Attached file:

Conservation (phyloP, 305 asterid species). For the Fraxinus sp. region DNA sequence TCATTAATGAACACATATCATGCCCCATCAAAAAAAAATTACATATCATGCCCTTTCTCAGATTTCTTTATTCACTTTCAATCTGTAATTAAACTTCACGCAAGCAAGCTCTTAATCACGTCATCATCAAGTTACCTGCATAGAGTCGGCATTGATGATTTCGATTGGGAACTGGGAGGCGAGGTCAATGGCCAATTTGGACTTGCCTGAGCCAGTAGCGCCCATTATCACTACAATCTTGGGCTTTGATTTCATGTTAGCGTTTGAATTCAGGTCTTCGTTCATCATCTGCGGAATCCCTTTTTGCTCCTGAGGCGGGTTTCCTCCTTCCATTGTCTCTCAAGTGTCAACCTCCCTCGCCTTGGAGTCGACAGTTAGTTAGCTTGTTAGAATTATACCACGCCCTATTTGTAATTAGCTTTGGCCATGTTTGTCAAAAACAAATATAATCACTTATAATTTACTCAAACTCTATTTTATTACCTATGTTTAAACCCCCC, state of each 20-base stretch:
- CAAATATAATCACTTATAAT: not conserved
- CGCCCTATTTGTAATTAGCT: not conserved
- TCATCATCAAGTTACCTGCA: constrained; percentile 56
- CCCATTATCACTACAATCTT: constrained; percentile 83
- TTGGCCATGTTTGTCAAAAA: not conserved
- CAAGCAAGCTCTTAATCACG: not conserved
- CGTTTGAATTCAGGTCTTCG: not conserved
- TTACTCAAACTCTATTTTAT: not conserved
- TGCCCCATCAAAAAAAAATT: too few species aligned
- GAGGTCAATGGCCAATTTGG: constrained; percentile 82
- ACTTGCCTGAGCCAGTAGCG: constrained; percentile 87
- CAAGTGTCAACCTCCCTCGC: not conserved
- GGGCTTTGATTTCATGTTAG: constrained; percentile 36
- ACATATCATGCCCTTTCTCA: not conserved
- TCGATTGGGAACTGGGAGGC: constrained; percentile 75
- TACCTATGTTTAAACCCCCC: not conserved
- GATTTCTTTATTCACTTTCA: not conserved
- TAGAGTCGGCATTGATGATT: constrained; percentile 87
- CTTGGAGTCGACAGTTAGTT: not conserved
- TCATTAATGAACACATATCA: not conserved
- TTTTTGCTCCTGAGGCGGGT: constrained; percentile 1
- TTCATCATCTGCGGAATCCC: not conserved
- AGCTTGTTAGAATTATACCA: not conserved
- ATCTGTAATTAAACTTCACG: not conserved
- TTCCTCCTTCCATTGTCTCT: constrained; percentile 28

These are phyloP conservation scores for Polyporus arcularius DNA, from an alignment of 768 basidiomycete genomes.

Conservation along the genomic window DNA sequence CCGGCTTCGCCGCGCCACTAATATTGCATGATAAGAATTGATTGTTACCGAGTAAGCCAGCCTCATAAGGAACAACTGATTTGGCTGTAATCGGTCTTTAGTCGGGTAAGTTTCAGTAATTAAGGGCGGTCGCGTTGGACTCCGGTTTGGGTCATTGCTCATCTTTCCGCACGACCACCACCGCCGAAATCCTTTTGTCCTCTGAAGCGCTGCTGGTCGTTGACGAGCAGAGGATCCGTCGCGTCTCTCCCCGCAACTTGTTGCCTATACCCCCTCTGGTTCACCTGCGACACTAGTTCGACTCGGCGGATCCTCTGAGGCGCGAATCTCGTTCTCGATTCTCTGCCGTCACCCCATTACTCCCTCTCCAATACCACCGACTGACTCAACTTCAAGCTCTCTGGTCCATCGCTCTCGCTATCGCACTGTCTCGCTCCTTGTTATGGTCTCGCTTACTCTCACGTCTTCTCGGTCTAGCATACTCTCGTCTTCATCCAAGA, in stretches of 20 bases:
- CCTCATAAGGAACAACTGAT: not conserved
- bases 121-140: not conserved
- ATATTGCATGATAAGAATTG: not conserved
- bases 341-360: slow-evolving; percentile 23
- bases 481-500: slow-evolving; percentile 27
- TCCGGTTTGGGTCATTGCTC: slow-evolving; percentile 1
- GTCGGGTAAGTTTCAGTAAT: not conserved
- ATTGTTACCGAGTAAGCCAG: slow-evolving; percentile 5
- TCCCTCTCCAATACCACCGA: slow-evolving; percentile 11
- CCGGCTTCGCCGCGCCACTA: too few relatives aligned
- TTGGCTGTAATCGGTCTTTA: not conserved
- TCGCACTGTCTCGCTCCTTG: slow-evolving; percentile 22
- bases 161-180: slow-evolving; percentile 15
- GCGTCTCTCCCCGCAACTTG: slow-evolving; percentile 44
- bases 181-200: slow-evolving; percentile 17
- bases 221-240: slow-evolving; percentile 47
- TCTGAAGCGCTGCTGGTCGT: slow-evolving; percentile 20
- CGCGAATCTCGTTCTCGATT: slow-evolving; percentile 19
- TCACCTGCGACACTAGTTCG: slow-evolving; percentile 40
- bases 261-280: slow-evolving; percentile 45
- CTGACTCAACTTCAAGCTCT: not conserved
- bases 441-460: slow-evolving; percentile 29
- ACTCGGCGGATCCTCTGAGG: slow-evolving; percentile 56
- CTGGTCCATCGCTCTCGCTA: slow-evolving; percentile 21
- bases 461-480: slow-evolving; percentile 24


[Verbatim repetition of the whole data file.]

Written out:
Conservation (phyloP, 305 asterid species). For the Fraxinus sp. region DNA sequence TCATTAATGAACACATATCATGCCCCATCAAAAAAAAATTACATATCATGCCCTTTCTCAGATTTCTTTATTCACTTTCAATCTGTAATTAAACTTCACGCAAGCAAGCTCTTAATCACGTCATCATCAAGTTACCTGCATAGAGTCGGCATTGATGATTTCGATTGGGAACTGGGAGGCGAGGTCAATGGCCAATTTGGACTTGCCTGAGCCAGTAGCGCCCATTATCACTACAATCTTGGGCTTTGATTTCATGTTAGCGTTTGAATTCAGGTCTTCGTTCATCATCTGCGGAATCCCTTTTTGCTCCTGAGGCGGGTTTCCTCCTTCCATTGTCTCTCAAGTGTCAACCTCCCTCGCCTTGGAGTCGACAGTTAGTTAGCTTGTTAGAATTATACCACGCCCTATTTGTAATTAGCTTTGGCCATGTTTGTCAAAAACAAATATAATCACTTATAATTTACTCAAACTCTATTTTATTACCTATGTTTAAACCCCCC, state of each 20-base stretch:
- CAAATATAATCACTTATAAT: not conserved
- CGCCCTATTTGTAATTAGCT: not conserved
- TCATCATCAAGTTACCTGCA: constrained; percentile 56
- CCCATTATCACTACAATCTT: constrained; percentile 83
- TTGGCCATGTTTGTCAAAAA: not conserved
- CAAGCAAGCTCTTAATCACG: not conserved
- CGTTTGAATTCAGGTCTTCG: not conserved
- TTACTCAAACTCTATTTTAT: not conserved
- TGCCCCATCAAAAAAAAATT: too few species aligned
- GAGGTCAATGGCCAATTTGG: constrained; percentile 82
- ACTTGCCTGAGCCAGTAGCG: constrained; percentile 87
- CAAGTGTCAACCTCCCTCGC: not conserved
- GGGCTTTGATTTCATGTTAG: constrained; percentile 36
- ACATATCATGCCCTTTCTCA: not conserved
- TCGATTGGGAACTGGGAGGC: constrained; percentile 75
- TACCTATGTTTAAACCCCCC: not conserved
- GATTTCTTTATTCACTTTCA: not conserved
- TAGAGTCGGCATTGATGATT: constrained; percentile 87
- CTTGGAGTCGACAGTTAGTT: not conserved
- TCATTAATGAACACATATCA: not conserved
- TTTTTGCTCCTGAGGCGGGT: constrained; percentile 1
- TTCATCATCTGCGGAATCCC: not conserved
- AGCTTGTTAGAATTATACCA: not conserved
- ATCTGTAATTAAACTTCACG: not conserved
- TTCCTCCTTCCATTGTCTCT: constrained; percentile 28

These are phyloP conservation scores for Polyporus arcularius DNA, from an alignment of 768 basidiomycete genomes.

Conservation along the genomic window DNA sequence CCGGCTTCGCCGCGCCACTAATATTGCATGATAAGAATTGATTGTTACCGAGTAAGCCAGCCTCATAAGGAACAACTGATTTGGCTGTAATCGGTCTTTAGTCGGGTAAGTTTCAGTAATTAAGGGCGGTCGCGTTGGACTCCGGTTTGGGTCATTGCTCATCTTTCCGCACGACCACCACCGCCGAAATCCTTTTGTCCTCTGAAGCGCTGCTGGTCGTTGACGAGCAGAGGATCCGTCGCGTCTCTCCCCGCAACTTGTTGCCTATACCCCCTCTGGTTCACCTGCGACACTAGTTCGACTCGGCGGATCCTCTGAGGCGCGAATCTCGTTCTCGATTCTCTGCCGTCACCCCATTACTCCCTCTCCAATACCACCGACTGACTCAACTTCAAGCTCTCTGGTCCATCGCTCTCGCTATCGCACTGTCTCGCTCCTTGTTATGGTCTCGCTTACTCTCACGTCTTCTCGGTCTAGCATACTCTCGTCTTCATCCAAGA, in stretches of 20 bases:
- CCTCATAAGGAACAACTGAT: not conserved
- bases 121-140: not conserved
- ATATTGCATGATAAGAATTG: not conserved
- bases 341-360: slow-evolving; percentile 23
- bases 481-500: slow-evolving; percentile 27
- TCCGGTTTGGGTCATTGCTC: slow-evolving; percentile 1
- GTCGGGTAAGTTTCAGTAAT: not conserved
- ATTGTTACCGAGTAAGCCAG: slow-evolving; percentile 5
- TCCCTCTCCAATACCACCGA: slow-evolving; percentile 11
- CCGGCTTCGCCGCGCCACTA: too few relatives aligned
- TTGGCTGTAATCGGTCTTTA: not conserved
- TCGCACTGTCTCGCTCCTTG: slow-evolving; percentile 22
- bases 161-180: slow-evolving; percentile 15
- GCGTCTCTCCCCGCAACTTG: slow-evolving; percentile 44
- bases 181-200: slow-evolving; percentile 17
- bases 221-240: slow-evolving; percentile 47
- TCTGAAGCGCTGCTGGTCGT: slow-evolving; percentile 20
- CGCGAATCTCGTTCTCGATT: slow-evolving; percentile 19
- TCACCTGCGACACTAGTTCG: slow-evolving; percentile 40
- bases 261-280: slow-evolving; percentile 45
- CTGACTCAACTTCAAGCTCT: not conserved
- bases 441-460: slow-evolving; percentile 29
- ACTCGGCGGATCCTCTGAGG: slow-evolving; percentile 56
- CTGGTCCATCGCTCTCGCTA: slow-evolving; percentile 21
- bases 461-480: slow-evolving; percentile 24